In terms of the energy piece, obviously there is tremendous concern over the last couple of weeks about Russia’s increased attacks on civilian infrastructure and, in particular, energy infrastructure in Ukraine. So, very much expect that this is going to be something that the two leaders are going to be discussing.
The United States has been working very hard across the government to respond to the needs that Ukraine is facing on its energy infrastructure, with USAID Administrator Samantha Power tweeting out today the large number of generators, for example, that the United States is providing. There’s a diplomatic effort being led out of the State Department to rally global support for countries to respond to the energy crisis as well.
I expect that this is a topic that will come up on the margins of the NATO foreign ministerial meeting later this week. And then France, of course, is hosting a conference in Paris in early December to help encourage countries to deal with the resilience of — to develop the resilience of Ukraine going forward.
So, very much expect that this is something that the leaders are going to discuss, as well as the numerous diplomatic and global coordination efforts that are underway in terms of responding to what really is a critical need of the Ukrainians right now.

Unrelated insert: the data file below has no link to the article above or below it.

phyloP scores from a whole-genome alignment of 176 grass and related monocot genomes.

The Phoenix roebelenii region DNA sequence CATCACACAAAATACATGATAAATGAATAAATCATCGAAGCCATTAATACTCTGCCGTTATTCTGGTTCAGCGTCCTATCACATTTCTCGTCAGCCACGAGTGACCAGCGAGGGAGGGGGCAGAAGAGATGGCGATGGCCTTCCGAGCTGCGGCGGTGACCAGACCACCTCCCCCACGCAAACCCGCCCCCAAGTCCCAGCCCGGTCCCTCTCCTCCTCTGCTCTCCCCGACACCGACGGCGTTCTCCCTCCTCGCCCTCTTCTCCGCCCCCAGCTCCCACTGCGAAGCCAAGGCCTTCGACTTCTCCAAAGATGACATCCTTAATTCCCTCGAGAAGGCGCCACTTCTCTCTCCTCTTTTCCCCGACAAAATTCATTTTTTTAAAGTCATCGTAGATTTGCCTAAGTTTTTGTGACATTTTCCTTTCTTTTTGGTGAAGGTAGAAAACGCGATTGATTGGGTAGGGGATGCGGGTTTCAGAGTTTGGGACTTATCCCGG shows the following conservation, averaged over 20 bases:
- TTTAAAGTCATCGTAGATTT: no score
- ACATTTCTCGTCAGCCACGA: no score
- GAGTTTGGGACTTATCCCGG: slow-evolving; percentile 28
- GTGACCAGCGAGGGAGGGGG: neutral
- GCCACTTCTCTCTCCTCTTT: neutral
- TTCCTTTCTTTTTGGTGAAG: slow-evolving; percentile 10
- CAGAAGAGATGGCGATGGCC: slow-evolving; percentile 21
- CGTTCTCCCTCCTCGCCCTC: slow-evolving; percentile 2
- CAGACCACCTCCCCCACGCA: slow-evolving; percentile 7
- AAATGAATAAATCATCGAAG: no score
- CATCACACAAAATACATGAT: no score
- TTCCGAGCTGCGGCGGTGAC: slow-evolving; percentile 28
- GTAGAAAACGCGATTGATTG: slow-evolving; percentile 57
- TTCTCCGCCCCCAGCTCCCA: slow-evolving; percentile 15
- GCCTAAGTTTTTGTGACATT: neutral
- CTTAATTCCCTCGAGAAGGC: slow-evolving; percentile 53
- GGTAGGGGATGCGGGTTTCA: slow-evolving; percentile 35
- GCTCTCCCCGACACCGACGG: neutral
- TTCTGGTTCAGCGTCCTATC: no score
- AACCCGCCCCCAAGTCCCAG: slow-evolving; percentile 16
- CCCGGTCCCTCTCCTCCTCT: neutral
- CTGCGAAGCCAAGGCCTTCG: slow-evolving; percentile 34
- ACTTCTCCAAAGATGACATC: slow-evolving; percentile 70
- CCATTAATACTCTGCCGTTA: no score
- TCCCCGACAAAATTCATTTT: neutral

In terms of the broader context, the United States has been very clear that we are not putting any pressure on the Ukrainians to engage in negotiations. We all very much welcome the statements that President Zelenskyy has been making about his openness to a just peace. This is something that President Macron and the other G7 leaders welcomed, as noted in the G7 statement from several weeks ago.
And I expect our presidents to continue discussing ways that they can support Ukraine not only in terms of its energy security needs, but also with security assistance needs, humanitarian assistance, budgetary support, and the full range of areas in which the United States, France, and the rest of our allies and partners are continuing to support Ukraine.